Perfect Pitch 

  • Follow the rules of online meetings

Since this year *ship is going online, The Pitch Captain Competition will be fully digital as well. To make your pitch efficient and successful, you should follow simple online etiquette. While you are presenting, try to look into the camera on your device – that will create the vision of eye contact. Make sure your background is plain and your clothes do not have any distracting patterns. Also, do not forget to check all your equipment before pitching so that during your presentation nothing goes wrong.

  • Get to the point fast.

It’s a known fact that attention spans are getting shorter and shorter. Don’t waste time with preambles. Give them an overview of your compelling proposition quickly and you’re more likely to capture and hold your listener’s attention at the crucial start of your pitch.

  • Don’t use too many slides.

Just about every venture capital expert will tell you to minimize the number of slides you use. This 10-slide deck will prevent you from going astray by adding too many slides. For inspiration, you can also view a gallery of some of the best startup pitch decks at Pitchenvy.

  • Establish the need.

One of the questions that go through your listeners’ minds when they set out to listen to you is, “What problem are you trying to solve?” Convince them that there is a need. Give them a definite, concise statement of the problem, with an example or two illustrating the need. Show them how it affects people. Then follow up with your solution to address the need.

  • Use a message map.

The message map is a tool to help pitch a complex idea, simply and quickly. It helps you explain your idea visually—on one page—in 15 seconds. This involves creating a Twitter-friendly headline, followed by three key benefits to support the headline. It ends with a reinforcement of the three benefits through stories, statistics, and examples.

  • Use a multilevel structure to your pitch.

It is recommended to create three levels of depth in preparing your pitch: 5 seconds, 30 seconds, and 5 minutes. The 5-second version is a concise, single-sentence explanation of your idea. In the 30-second version, you explain how you plan to achieve your idea by providing just enough interesting detail to help the audience get a clearer understanding of what you are proposing. Once you are successful in scaling your idea down to 5 and 30 seconds, you can then broaden it to 5 minutes. Brevity is the key to the initial success of a pitch.

  • State what’s your competitive advantage.

This is a crucial step. What is your competitive advantage? Show the audience how what you are pitching is better than what your competitors are offering—or at least, how it is different. Also, show any potential entrants in that space. What is your shield against those?

  • Include a sound bite.

A sound bite is a short, catchy phrase. Most people don’t remember data, but they will remember a sound bite. A sound bite makes the message “stick”. We all remember Steve Jobs’ famous sound bite, “The world’s thinnest notebook” when he first introduced the MacBook Air. It pays to spend time to come up with just the right sound bite to catch your listeners’ attention but eventually, it will make your pitch more efficient.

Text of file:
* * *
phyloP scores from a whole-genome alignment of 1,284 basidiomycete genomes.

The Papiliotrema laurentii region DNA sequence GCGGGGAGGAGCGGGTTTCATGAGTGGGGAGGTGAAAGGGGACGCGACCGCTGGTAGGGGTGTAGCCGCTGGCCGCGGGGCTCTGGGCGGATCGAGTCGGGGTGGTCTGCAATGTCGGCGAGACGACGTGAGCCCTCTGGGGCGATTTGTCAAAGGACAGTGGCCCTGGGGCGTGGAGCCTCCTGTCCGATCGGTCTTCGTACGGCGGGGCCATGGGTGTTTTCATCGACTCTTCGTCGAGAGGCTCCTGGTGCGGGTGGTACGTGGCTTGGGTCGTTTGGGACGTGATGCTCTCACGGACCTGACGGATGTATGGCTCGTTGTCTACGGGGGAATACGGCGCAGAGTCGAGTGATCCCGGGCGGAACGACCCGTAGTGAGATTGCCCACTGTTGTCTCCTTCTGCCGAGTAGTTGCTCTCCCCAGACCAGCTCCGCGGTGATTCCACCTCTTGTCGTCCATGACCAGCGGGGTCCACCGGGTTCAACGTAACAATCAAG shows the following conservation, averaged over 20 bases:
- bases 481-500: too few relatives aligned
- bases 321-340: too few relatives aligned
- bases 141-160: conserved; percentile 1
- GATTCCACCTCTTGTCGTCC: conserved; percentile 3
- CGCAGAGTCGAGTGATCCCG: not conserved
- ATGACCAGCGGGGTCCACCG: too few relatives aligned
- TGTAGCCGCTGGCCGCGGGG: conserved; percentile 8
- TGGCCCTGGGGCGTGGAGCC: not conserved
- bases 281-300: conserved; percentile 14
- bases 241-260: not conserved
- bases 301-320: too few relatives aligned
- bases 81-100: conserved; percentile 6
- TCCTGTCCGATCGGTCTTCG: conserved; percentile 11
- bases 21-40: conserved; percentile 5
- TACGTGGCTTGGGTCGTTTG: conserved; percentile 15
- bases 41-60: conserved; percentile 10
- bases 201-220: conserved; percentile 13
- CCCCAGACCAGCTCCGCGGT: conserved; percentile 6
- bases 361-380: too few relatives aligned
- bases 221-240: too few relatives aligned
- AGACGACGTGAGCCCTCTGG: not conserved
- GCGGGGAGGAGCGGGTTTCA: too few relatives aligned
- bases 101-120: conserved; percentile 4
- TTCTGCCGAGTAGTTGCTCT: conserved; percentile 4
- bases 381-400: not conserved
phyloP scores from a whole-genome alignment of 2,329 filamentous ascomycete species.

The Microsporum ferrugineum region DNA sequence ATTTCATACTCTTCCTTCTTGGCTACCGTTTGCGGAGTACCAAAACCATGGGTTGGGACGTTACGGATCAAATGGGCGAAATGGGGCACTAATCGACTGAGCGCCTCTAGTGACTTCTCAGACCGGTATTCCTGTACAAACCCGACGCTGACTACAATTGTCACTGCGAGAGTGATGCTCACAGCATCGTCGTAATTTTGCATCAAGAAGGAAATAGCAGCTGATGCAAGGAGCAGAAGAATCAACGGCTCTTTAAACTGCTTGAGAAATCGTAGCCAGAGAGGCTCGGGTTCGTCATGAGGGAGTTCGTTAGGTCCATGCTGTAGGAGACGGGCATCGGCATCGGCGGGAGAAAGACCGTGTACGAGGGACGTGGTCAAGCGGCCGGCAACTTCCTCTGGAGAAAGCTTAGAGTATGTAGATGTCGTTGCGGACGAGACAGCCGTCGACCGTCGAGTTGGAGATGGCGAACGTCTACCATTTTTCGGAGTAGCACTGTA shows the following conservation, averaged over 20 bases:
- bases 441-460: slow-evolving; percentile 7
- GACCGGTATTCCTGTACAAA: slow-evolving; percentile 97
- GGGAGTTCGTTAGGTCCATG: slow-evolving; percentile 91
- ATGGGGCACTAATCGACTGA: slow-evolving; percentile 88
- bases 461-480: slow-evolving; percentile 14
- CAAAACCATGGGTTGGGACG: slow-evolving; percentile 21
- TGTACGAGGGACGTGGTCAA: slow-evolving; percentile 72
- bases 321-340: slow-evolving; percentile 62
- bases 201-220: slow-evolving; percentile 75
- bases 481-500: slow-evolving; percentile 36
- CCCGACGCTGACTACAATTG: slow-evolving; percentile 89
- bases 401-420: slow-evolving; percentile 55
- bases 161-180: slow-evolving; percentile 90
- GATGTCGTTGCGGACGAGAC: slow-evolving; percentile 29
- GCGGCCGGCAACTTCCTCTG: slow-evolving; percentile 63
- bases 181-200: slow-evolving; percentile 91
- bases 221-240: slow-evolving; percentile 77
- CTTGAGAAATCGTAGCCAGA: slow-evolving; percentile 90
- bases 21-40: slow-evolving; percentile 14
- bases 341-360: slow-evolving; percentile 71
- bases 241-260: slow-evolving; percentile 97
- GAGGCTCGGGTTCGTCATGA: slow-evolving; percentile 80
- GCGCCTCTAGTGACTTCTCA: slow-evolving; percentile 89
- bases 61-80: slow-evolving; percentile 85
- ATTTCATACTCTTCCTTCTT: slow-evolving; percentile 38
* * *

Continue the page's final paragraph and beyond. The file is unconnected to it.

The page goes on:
• Introduce the team.

Your listeners want to have the confidence that you have a solid team to back you up. It doesn’t matter, where you put the slide about your team, as long as it’s there. Beware of breaking down, telling about every detail of the team’s achievements. Keep it relevant and high level, and include photos.

  • Take “yes” for an answer.

As any seasoned salesperson will tell us, know when to stop selling your idea. Learn to read the signs that tell you your idea has hit home. The more you continue to talk beyond that point, the more you’re likely to say something that can reverse the positive direction.

  • Know your next step.

Practice your next steps as hard as you practiced the pitch. People often enter a pitching situation with concerns about their chances of success. A positive response takes them by surprise, and they sometimes react like a deer caught in the headlights. Be ready for the next steps. What happens if you get a positive response? What do you want from your audience? Preparation will help you to move forward confidently.

  • Regularly re-engage your audience’s attention.

An audience’s attention can decrease, especially during an extended online presentation. To keep the audience engaged, spread out your points over more slides, rather than less so that new slides appear on the screen periodically to bring wandering minds back to you and your message. To prevent listeners from tuning you out, pick up the pace. If you speak at a leisurely pace, you risk losing your virtual audience. You can also re-engage flagging attention with frequent change-ups or interruptions in your speaking pattern by asking a direct or rhetorical question, providing an example or two to explain a point or introducing a metaphor to bring a pivotal point to life, or showing a brief video clip that ties into your message.

  • Don’t beg.

There’s a fine line between showing intense passion for your idea, product, or service and showing nervous fear of losing out. While a little anxiety is understandable, letting it take hold of you will work against you. It can make you adopt an attitude of begging, which never serves us well. Remember, the ultimate power is the power to walk away. If you truly believe your idea has merit, go in as an equal. This is not advocating arrogance. It’s simply asking you to be aware of emotional leakage that may derail you.